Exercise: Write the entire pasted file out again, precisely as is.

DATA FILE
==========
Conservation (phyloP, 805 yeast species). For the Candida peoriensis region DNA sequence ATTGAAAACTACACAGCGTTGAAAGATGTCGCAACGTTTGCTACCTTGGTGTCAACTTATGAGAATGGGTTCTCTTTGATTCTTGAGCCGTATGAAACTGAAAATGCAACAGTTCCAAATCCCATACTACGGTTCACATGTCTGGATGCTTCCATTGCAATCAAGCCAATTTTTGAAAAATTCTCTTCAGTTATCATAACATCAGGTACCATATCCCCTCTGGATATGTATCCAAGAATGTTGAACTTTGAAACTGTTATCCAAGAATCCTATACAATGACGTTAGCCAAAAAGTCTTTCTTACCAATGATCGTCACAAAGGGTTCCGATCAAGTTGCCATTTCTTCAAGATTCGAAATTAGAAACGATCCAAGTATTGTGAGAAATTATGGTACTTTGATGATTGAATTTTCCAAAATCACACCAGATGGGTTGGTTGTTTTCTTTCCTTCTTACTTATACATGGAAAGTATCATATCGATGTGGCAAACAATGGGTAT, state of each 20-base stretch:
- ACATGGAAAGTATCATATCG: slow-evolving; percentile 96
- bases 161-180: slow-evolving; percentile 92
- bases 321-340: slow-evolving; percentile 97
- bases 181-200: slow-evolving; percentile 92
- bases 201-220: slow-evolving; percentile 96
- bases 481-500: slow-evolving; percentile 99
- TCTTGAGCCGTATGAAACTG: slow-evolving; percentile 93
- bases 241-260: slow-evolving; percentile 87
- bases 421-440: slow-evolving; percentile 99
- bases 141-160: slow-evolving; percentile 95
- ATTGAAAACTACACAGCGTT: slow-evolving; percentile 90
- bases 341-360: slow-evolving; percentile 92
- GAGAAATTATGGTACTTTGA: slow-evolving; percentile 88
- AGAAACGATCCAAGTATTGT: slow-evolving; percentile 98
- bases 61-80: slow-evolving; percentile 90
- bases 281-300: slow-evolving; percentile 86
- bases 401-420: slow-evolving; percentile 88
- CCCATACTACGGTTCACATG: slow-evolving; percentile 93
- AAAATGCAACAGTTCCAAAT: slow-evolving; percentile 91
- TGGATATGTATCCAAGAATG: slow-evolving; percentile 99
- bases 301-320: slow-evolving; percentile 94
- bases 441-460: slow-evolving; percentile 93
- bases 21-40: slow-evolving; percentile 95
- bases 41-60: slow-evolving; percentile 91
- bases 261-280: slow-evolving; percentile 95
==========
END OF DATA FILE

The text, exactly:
Conservation (phyloP, 805 yeast species). For the Candida peoriensis region DNA sequence ATTGAAAACTACACAGCGTTGAAAGATGTCGCAACGTTTGCTACCTTGGTGTCAACTTATGAGAATGGGTTCTCTTTGATTCTTGAGCCGTATGAAACTGAAAATGCAACAGTTCCAAATCCCATACTACGGTTCACATGTCTGGATGCTTCCATTGCAATCAAGCCAATTTTTGAAAAATTCTCTTCAGTTATCATAACATCAGGTACCATATCCCCTCTGGATATGTATCCAAGAATGTTGAACTTTGAAACTGTTATCCAAGAATCCTATACAATGACGTTAGCCAAAAAGTCTTTCTTACCAATGATCGTCACAAAGGGTTCCGATCAAGTTGCCATTTCTTCAAGATTCGAAATTAGAAACGATCCAAGTATTGTGAGAAATTATGGTACTTTGATGATTGAATTTTCCAAAATCACACCAGATGGGTTGGTTGTTTTCTTTCCTTCTTACTTATACATGGAAAGTATCATATCGATGTGGCAAACAATGGGTAT, state of each 20-base stretch:
- ACATGGAAAGTATCATATCG: slow-evolving; percentile 96
- bases 161-180: slow-evolving; percentile 92
- bases 321-340: slow-evolving; percentile 97
- bases 181-200: slow-evolving; percentile 92
- bases 201-220: slow-evolving; percentile 96
- bases 481-500: slow-evolving; percentile 99
- TCTTGAGCCGTATGAAACTG: slow-evolving; percentile 93
- bases 241-260: slow-evolving; percentile 87
- bases 421-440: slow-evolving; percentile 99
- bases 141-160: slow-evolving; percentile 95
- ATTGAAAACTACACAGCGTT: slow-evolving; percentile 90
- bases 341-360: slow-evolving; percentile 92
- GAGAAATTATGGTACTTTGA: slow-evolving; percentile 88
- AGAAACGATCCAAGTATTGT: slow-evolving; percentile 98
- bases 61-80: slow-evolving; percentile 90
- bases 281-300: slow-evolving; percentile 86
- bases 401-420: slow-evolving; percentile 88
- CCCATACTACGGTTCACATG: slow-evolving; percentile 93
- AAAATGCAACAGTTCCAAAT: slow-evolving; percentile 91
- TGGATATGTATCCAAGAATG: slow-evolving; percentile 99
- bases 301-320: slow-evolving; percentile 94
- bases 441-460: slow-evolving; percentile 93
- bases 21-40: slow-evolving; percentile 95
- bases 41-60: slow-evolving; percentile 91
- bases 261-280: slow-evolving; percentile 95